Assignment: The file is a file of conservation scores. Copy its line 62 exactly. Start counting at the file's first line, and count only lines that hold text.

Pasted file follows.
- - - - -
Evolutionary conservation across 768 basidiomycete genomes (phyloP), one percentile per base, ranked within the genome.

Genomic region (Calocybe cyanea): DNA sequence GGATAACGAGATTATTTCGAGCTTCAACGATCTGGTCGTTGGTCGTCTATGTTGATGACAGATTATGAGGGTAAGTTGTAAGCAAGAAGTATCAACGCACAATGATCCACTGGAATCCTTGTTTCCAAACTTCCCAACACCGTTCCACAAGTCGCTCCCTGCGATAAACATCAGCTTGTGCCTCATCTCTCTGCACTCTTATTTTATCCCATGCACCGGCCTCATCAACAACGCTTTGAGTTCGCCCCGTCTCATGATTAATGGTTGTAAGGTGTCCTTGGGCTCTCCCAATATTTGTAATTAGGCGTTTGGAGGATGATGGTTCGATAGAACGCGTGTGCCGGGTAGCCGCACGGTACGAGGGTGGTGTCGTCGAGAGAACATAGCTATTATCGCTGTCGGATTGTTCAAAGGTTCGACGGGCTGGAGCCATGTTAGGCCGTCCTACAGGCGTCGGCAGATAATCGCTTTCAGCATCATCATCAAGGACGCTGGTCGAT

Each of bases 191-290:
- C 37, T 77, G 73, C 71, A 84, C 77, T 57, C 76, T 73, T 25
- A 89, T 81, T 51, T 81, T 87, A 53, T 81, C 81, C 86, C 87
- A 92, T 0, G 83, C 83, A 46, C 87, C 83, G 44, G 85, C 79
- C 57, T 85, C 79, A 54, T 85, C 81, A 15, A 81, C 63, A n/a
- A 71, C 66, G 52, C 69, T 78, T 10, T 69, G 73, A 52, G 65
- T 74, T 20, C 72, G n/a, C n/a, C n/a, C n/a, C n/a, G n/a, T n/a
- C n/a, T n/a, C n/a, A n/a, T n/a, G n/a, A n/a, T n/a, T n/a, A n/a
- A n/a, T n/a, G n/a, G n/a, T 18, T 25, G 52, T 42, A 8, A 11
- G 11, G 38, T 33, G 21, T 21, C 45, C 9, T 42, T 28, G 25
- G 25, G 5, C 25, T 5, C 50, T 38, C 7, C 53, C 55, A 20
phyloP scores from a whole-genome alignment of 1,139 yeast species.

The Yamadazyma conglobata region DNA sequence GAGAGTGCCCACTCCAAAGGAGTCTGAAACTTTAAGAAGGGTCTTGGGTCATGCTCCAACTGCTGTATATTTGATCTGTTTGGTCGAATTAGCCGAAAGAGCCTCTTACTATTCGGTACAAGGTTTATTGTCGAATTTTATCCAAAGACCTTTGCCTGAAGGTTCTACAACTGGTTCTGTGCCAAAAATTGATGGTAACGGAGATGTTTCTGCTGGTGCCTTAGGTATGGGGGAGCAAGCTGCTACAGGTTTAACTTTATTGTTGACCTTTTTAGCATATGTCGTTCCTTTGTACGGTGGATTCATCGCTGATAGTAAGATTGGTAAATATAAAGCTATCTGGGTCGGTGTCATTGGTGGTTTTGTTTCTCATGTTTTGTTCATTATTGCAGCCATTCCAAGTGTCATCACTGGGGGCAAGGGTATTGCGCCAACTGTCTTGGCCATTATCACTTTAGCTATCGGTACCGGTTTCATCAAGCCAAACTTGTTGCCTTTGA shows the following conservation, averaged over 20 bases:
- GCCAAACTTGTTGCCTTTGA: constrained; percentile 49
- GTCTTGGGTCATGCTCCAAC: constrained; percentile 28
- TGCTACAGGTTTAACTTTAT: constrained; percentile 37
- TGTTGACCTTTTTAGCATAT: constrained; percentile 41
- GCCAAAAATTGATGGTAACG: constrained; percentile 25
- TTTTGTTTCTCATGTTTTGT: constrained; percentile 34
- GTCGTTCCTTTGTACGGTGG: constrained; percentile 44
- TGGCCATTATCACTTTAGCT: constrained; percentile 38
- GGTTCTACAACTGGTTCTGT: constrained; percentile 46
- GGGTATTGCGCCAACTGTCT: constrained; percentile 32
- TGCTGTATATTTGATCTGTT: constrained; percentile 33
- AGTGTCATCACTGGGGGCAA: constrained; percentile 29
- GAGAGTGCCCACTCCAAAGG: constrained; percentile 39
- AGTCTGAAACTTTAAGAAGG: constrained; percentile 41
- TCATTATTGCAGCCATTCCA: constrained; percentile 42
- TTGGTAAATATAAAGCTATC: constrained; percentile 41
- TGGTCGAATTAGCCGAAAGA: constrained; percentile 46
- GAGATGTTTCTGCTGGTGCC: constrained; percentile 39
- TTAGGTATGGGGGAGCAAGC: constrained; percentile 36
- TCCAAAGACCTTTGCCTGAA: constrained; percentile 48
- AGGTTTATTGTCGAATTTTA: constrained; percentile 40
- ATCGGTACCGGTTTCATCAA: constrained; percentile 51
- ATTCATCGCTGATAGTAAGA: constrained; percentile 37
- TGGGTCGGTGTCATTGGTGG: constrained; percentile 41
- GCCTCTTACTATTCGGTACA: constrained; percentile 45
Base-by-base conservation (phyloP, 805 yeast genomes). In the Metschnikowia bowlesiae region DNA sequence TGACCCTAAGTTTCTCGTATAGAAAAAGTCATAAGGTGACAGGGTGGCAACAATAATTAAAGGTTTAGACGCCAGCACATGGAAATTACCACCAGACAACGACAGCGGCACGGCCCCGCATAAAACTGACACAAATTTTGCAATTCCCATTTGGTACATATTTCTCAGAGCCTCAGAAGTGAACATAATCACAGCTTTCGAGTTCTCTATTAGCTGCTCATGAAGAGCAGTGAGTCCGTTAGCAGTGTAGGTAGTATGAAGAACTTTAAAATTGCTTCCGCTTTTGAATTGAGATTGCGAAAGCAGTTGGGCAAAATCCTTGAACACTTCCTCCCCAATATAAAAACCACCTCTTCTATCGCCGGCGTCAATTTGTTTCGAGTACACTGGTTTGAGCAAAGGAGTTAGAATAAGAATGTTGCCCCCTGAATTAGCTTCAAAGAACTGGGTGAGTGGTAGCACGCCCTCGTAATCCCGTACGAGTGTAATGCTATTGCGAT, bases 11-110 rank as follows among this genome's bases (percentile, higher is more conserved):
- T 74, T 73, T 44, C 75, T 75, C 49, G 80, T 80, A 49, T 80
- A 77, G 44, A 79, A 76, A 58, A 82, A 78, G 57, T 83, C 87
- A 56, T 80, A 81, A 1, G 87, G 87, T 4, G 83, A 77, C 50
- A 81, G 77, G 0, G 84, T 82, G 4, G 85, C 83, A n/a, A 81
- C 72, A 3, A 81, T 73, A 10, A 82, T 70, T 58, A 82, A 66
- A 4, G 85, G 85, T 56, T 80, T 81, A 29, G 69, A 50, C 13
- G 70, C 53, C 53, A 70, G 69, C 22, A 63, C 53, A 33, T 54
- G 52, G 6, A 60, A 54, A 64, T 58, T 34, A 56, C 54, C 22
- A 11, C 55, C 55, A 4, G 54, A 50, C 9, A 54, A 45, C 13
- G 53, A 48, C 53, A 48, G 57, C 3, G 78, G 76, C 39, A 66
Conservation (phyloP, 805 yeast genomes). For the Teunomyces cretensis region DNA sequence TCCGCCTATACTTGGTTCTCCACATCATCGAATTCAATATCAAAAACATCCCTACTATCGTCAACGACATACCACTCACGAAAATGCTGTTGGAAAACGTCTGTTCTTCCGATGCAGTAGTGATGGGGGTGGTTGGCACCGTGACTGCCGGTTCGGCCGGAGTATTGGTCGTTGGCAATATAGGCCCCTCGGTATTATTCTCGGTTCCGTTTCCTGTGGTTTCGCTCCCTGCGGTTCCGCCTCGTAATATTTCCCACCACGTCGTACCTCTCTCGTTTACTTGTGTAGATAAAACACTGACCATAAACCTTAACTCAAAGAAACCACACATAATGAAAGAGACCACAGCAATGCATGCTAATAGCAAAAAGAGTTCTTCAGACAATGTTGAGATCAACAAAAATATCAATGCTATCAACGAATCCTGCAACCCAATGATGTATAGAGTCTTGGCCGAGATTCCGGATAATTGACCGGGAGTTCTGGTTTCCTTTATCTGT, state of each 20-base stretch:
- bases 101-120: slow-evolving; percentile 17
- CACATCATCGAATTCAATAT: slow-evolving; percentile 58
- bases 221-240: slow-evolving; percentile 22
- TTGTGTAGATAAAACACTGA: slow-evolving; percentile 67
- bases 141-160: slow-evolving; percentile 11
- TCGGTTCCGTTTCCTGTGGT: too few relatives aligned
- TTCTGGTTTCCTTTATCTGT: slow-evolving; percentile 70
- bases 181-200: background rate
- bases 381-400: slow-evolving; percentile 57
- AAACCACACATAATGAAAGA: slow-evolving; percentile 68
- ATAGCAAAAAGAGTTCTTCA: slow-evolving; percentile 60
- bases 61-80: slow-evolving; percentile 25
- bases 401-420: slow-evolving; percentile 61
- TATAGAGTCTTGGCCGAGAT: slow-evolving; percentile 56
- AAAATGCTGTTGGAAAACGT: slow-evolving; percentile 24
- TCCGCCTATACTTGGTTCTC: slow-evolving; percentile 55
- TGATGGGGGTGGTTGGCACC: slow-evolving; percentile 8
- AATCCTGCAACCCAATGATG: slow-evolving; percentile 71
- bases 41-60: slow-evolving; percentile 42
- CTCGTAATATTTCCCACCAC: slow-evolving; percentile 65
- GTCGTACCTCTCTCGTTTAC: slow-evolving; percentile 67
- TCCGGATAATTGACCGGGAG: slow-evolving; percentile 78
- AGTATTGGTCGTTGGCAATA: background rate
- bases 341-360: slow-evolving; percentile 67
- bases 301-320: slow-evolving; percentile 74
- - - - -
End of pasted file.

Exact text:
- AAACCACACATAATGAAAGA: slow-evolving; percentile 68